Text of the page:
So much that I come to this -- the most important quality to foster in you and yours is the attitude that you can figure it out. You can do it, no question. If you don’t know how to make clothes, well, it might be harder for you if clothing becomes difficult to get, but don’t you think you could figure something out? If you do know how to make clothes, using a pattern and bought cloth, it still might be hard for you if you don’t have these things and can’t think of clothing outside of that paradigm. And you don’t always have to have everything figured out before you try to do it.

And very importantly, the conviction that you aren’t owed anything. Not a free lunch, not health care, not food, or water, a roof over your head, or a ride to town. No things, not the corn crop or the pumpkin crop or the health of the cow, are guaranteed. That’s why life is exciting. It is my personal belief that we need that insecurity, that challenge, and not having that insecurity explains football and nascar and the stock market and office politics and the neighbor who suddenly decides to not speak to you. It is my personal belief that we need that insecurity in order to have the room to be able to be kind to each other in ways that matter and are real, and having no consequences of not being kind explains road rage and conspicuous consumption and the you-owe-it-to-me mentality.


icecold1967 said...


eva said...

It`s exactly what I`m thinking about constantly. It`s how I want to live (so badly!), and I think living in small communities in harmony with your given environment is our way (out). I think and value about my skills and I question myself how good I am in one thing or another. What skills do I have that are valuable to community? What should I learn or deepen my knowledge in? There are many areas in what I need to become more aware.
As for insecurity...I`m not sure. I think, we should gain trust in life generally. Trust and love and believe that everything in life is perfect and harmonious in it`s own way. Of course nothing (material) happens by itself, you have to work for it, but life itself has it`s own path, current and learning to flow with it ,not against it, is a lesson yet to be learned.
Thank You for your lovely and thoughtful post. I need to come here every day.

Madcap said...

This post touches on a lot of things that I've been experiencing and thinking about lately. Hands-on skills, real value, real love.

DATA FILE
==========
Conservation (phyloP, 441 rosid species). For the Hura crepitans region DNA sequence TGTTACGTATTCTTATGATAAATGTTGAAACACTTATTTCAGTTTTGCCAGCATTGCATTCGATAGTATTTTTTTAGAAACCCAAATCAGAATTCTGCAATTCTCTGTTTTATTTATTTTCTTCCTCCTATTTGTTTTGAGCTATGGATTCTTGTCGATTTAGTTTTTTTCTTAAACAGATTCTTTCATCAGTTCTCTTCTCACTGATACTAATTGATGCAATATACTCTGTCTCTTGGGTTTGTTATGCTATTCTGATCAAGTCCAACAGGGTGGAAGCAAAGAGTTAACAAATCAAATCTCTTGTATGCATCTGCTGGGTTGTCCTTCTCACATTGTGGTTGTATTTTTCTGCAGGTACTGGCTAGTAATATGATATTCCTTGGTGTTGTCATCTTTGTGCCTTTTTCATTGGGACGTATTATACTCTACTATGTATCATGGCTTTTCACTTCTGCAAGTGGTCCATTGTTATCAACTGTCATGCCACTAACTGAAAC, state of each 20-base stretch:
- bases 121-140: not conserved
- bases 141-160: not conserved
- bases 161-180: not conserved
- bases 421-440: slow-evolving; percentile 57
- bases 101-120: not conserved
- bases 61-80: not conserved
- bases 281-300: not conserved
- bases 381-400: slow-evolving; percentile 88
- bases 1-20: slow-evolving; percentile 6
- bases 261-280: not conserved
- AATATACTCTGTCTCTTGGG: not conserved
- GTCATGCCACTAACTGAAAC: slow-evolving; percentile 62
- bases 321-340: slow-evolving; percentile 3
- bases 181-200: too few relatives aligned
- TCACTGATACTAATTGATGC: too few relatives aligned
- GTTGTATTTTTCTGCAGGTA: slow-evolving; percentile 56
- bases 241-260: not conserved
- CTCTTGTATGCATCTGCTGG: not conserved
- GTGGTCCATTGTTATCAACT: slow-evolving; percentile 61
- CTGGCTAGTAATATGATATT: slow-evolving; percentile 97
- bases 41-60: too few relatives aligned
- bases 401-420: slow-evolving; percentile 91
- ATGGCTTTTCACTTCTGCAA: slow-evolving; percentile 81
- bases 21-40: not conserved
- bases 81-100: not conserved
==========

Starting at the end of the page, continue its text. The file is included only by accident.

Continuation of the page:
Alecto said...

When I get right down to it, after chasing away everything I possess, what gets to me is the ability or inability to feed, shelter and protect myself. I suppose this probably drives my need to garden more than anything - this being considered serious lunacy where I live as it's better to go to the gym, shop or have my nails done, right? This all translates into the ability to understand my environment or learn fast enough to eat and stay warm before something gets me, I die of exposure or starve.

Jim said...

A post full of wisdom by the CG I so admire.

If humans are to survive the inevitable collapse, it's people like you who will be among them.

El said...

Thanks, CG!

clairesgarden said...

its worth holding onto some knowlege, stories from people no longer here, their garden and horsewise experience, much missed.

zane said...

Hey CG--As always, I love your take, and it's fun to riff on a topic with you.

I agree with your indictment of entitlement--we have been taught to expect someone or something to take care of our problems and this is perhaps the biggest hurdle to us ever forming self-reliant communities of contributing, inter-dependant individuals.

the Contrary Goddess said...

I've left this up on top for a good while partly because I think it is really important. I'm especially taken with the wisdom of insecurity -- Alan Watts has a book by that name -- that we need it, for productive and compassionate reasons.

~kk said...

Where can i get this book from ?
The Wisdom of Insecurity by Allan Watts. I have been searching for long here in India.... but i m unable to find this book in any of the bookstores here... can u help me out.